TVUSD punished again for financial improprieties
A year-long investigation by the California Department of Education (CDE) into the Temecula Valley Unified School District’s (TVUSD) special education department found a multitude of violations – click here to read the full CDE report (323 pages) – including the following examples of improper use of funds designated for TVUSD’s special education students:
- 40 school district staff members, who were not assigned to teach Special Education students, received a portion of their salaries from special education funds during the 2013-2014 school year.
- A Temecula charter school to which TVUSD was required to provide Special Education funds received only 54.3% of the funds during the 2013-2014 school year.
In total, the CDE issued 226 corrective actions and has given TVUSD a deadline of April 15, 2015 to provide evidence that all corrective actions have been completed, including repayment of the misappropriated funds.
TVUSD’s misuse of Special Education funds occurred immediately after TVUSD took financial decision making responsibility out of the hands of Riverside County, and into their own, putting them in control of tens of millions of dollars.
This change had one more implication, and it’s a big one. It allowed TVUSD to become its own regulatory watchdog. Fox, meet henhouse.
In a special meeting Friday morning, the governing board of the Temecula Valley Unified School District approved a Special Education Local Plan Area that will allow local administrators to directly oversee the programs it offers its special education students.
“Better service for our kids,” said Kimberly Velez, the district’s special education director. “I think that’s the driving force behind all of this — really looking at our population of our kids and making the best decision based on our population with our money.”The decision to depart Riverside County’s SELPA to start one specifically designed for Temecula’s needs comes with an annual budget that calls for $38.9 million in 2013-14 — which includes about $25.1 million in state and federal money — for about 3,500 special needs students in one of the county’s largest districts. That cost is about $800,000 more than what the district paid last year, said Lori Ordway-Peck, assistant superintendent of business support services.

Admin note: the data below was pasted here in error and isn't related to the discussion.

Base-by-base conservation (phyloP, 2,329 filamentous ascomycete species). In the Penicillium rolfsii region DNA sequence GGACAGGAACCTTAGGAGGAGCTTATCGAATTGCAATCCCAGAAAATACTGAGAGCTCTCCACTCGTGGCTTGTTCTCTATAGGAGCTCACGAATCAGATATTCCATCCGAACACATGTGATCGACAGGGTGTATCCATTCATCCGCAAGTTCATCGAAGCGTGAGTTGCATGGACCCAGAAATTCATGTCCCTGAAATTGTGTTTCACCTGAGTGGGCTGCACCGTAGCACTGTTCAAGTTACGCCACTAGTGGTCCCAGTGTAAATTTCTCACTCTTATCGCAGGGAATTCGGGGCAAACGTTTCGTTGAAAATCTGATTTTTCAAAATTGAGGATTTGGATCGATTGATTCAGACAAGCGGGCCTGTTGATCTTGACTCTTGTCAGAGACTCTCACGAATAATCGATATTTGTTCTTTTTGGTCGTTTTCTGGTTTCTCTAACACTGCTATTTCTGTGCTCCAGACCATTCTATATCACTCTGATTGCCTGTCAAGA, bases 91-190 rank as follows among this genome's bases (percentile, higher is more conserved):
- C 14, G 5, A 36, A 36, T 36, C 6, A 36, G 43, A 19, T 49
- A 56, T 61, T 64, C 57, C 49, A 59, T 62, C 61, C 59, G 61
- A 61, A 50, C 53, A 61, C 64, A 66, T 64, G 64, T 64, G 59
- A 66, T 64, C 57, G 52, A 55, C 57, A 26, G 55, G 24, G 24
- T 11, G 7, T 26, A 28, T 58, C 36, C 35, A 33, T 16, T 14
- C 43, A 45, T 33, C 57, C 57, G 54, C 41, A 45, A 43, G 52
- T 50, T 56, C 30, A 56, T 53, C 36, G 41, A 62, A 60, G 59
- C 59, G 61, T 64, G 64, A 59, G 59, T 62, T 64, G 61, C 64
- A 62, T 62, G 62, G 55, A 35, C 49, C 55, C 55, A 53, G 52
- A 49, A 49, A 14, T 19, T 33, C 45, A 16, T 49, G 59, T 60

“When a district becomes large enough, it begins to have its own unique needs that aren’t usually addressed well within the larger pool of districts that … form a SELPA,” Lori Ordway-Peck said. “That’s really what it comes down to. … When you’re part of a pool of 22 or 23 districts, you can imagine the politics of 22 districts getting together and deciding what programs get funded and what don’t.”
A history of abuse
TVUSD administrators already have a tenuous relationship with Temecula’s special needs community, a dysfunctional relationship of mistrust that finally exploded on December 11, 2012, when police were allowed to come into classrooms in three high schools, handcuffing, arresting, and incarcerating 22 children, 9 who were special education students. Of course, one of those children was our son Jesse, and the incident sparked a national outrage.